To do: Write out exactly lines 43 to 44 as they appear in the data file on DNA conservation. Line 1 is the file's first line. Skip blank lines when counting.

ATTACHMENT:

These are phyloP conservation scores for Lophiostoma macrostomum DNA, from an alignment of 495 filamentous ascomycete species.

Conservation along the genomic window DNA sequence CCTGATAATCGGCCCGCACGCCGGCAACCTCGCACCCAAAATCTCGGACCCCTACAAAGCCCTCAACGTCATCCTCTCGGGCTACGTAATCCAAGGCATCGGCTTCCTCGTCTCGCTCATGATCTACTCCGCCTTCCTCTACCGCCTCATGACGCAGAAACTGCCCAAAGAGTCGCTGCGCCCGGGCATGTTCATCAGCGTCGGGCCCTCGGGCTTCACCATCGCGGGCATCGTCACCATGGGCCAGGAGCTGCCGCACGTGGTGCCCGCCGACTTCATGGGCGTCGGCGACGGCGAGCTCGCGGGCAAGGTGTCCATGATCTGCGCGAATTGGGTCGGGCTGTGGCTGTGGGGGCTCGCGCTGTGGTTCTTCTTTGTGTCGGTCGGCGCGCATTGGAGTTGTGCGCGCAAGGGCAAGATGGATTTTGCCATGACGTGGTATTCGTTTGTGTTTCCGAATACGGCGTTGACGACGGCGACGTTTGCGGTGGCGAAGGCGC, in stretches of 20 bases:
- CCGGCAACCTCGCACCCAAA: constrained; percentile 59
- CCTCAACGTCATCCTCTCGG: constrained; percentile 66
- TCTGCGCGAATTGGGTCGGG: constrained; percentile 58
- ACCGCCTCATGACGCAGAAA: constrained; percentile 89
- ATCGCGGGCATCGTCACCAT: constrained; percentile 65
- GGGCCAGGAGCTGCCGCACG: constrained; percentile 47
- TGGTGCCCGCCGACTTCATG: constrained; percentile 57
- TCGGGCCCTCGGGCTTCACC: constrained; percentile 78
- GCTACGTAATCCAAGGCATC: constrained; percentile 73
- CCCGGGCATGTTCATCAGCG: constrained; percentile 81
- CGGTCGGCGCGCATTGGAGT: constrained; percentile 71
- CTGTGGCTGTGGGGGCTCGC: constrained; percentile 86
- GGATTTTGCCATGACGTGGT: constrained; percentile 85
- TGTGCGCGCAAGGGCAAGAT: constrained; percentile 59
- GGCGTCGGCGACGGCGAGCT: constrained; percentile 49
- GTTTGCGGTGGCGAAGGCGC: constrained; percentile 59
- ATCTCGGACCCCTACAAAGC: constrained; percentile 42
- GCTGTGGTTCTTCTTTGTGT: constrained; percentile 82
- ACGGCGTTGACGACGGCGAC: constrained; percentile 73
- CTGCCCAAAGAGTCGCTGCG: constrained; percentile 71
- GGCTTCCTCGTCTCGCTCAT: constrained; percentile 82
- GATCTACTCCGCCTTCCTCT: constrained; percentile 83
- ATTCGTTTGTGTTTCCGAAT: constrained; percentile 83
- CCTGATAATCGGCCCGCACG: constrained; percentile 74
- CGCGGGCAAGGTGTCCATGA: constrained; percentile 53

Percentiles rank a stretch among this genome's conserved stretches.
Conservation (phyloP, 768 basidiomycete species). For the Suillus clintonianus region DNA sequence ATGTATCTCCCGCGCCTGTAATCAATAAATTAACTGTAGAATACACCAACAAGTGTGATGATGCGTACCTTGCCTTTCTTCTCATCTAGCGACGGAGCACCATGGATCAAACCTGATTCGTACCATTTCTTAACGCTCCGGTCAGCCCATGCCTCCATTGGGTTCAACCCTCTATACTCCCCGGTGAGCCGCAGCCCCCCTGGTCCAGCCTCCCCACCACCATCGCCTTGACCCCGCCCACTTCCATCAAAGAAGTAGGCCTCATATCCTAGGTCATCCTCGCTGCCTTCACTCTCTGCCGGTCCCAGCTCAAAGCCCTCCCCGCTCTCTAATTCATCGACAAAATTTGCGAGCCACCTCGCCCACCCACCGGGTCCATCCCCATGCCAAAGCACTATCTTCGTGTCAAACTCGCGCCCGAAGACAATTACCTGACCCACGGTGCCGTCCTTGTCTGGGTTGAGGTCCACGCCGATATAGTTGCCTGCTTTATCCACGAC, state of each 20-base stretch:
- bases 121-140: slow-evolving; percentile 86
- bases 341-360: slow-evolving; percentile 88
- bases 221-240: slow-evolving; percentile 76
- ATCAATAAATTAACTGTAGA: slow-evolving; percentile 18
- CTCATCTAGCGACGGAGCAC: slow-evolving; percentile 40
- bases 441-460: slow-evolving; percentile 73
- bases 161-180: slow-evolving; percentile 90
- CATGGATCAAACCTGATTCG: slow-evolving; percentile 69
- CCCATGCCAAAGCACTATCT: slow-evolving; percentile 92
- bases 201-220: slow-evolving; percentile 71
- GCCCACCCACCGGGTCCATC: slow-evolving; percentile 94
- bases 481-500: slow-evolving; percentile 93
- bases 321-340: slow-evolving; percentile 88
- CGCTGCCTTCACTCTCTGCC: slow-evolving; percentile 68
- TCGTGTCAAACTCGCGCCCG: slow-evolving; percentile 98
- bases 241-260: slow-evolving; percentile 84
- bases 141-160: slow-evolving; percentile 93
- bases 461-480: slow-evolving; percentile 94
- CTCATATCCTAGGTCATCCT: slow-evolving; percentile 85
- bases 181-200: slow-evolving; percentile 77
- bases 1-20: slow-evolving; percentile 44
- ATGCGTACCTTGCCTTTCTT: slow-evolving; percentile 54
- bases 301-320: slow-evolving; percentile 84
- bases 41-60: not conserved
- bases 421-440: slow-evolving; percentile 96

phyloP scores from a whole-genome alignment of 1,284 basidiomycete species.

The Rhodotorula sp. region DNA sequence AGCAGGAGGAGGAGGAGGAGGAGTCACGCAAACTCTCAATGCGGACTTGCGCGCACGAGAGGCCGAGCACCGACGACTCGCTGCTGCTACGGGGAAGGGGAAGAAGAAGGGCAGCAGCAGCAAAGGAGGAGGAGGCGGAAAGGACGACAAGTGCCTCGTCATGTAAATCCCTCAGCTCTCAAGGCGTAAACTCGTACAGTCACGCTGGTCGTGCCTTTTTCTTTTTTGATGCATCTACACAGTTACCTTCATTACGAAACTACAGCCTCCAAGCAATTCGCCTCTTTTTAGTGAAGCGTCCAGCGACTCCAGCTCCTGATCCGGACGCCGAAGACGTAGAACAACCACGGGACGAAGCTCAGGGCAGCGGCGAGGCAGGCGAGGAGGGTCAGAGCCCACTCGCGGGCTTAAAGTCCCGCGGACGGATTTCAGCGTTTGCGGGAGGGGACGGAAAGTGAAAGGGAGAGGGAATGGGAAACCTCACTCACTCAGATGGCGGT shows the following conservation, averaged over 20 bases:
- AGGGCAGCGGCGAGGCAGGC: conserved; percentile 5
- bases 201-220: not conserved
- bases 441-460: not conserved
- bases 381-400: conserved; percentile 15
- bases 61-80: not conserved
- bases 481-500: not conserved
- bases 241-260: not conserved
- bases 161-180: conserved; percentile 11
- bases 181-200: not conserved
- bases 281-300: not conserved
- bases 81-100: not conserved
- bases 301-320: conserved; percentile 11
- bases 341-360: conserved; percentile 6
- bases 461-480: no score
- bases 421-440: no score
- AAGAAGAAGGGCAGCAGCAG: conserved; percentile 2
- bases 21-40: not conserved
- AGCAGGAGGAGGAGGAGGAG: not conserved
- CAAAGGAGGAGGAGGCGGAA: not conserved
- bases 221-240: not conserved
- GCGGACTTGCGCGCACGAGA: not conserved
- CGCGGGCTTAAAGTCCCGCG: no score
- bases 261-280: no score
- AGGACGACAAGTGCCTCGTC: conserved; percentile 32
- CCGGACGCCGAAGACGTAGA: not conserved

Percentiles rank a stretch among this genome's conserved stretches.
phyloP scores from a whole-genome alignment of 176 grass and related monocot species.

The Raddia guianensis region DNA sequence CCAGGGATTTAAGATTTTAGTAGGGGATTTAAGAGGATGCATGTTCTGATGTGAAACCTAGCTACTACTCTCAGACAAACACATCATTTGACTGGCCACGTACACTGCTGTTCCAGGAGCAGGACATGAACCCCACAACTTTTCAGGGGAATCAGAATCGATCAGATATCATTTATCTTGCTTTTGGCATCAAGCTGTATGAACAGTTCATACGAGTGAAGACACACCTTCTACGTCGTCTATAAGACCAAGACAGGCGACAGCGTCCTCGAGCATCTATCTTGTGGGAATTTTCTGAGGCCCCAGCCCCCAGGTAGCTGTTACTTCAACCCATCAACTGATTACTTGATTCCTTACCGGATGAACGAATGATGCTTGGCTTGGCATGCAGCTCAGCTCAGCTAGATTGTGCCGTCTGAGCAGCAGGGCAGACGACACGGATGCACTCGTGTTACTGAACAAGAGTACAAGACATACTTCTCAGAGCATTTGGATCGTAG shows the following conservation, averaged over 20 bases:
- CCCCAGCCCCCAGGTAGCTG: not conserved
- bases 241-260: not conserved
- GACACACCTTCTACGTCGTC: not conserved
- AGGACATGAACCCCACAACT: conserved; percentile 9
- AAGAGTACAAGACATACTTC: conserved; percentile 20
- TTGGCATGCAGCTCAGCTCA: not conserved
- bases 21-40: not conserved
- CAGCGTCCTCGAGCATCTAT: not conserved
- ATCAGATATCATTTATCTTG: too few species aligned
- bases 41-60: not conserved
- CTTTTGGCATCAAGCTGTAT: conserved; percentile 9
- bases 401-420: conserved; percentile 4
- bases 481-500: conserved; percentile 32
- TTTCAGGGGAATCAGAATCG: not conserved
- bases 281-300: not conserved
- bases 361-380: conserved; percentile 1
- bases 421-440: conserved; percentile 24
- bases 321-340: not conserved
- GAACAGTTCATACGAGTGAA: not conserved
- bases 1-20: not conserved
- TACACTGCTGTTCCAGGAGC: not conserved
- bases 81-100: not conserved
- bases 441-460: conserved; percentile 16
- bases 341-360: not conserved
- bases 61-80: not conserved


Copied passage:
- CGCTGCCTTCACTCTCTGCC: slow-evolving; percentile 68
- TCGTGTCAAACTCGCGCCCG: slow-evolving; percentile 98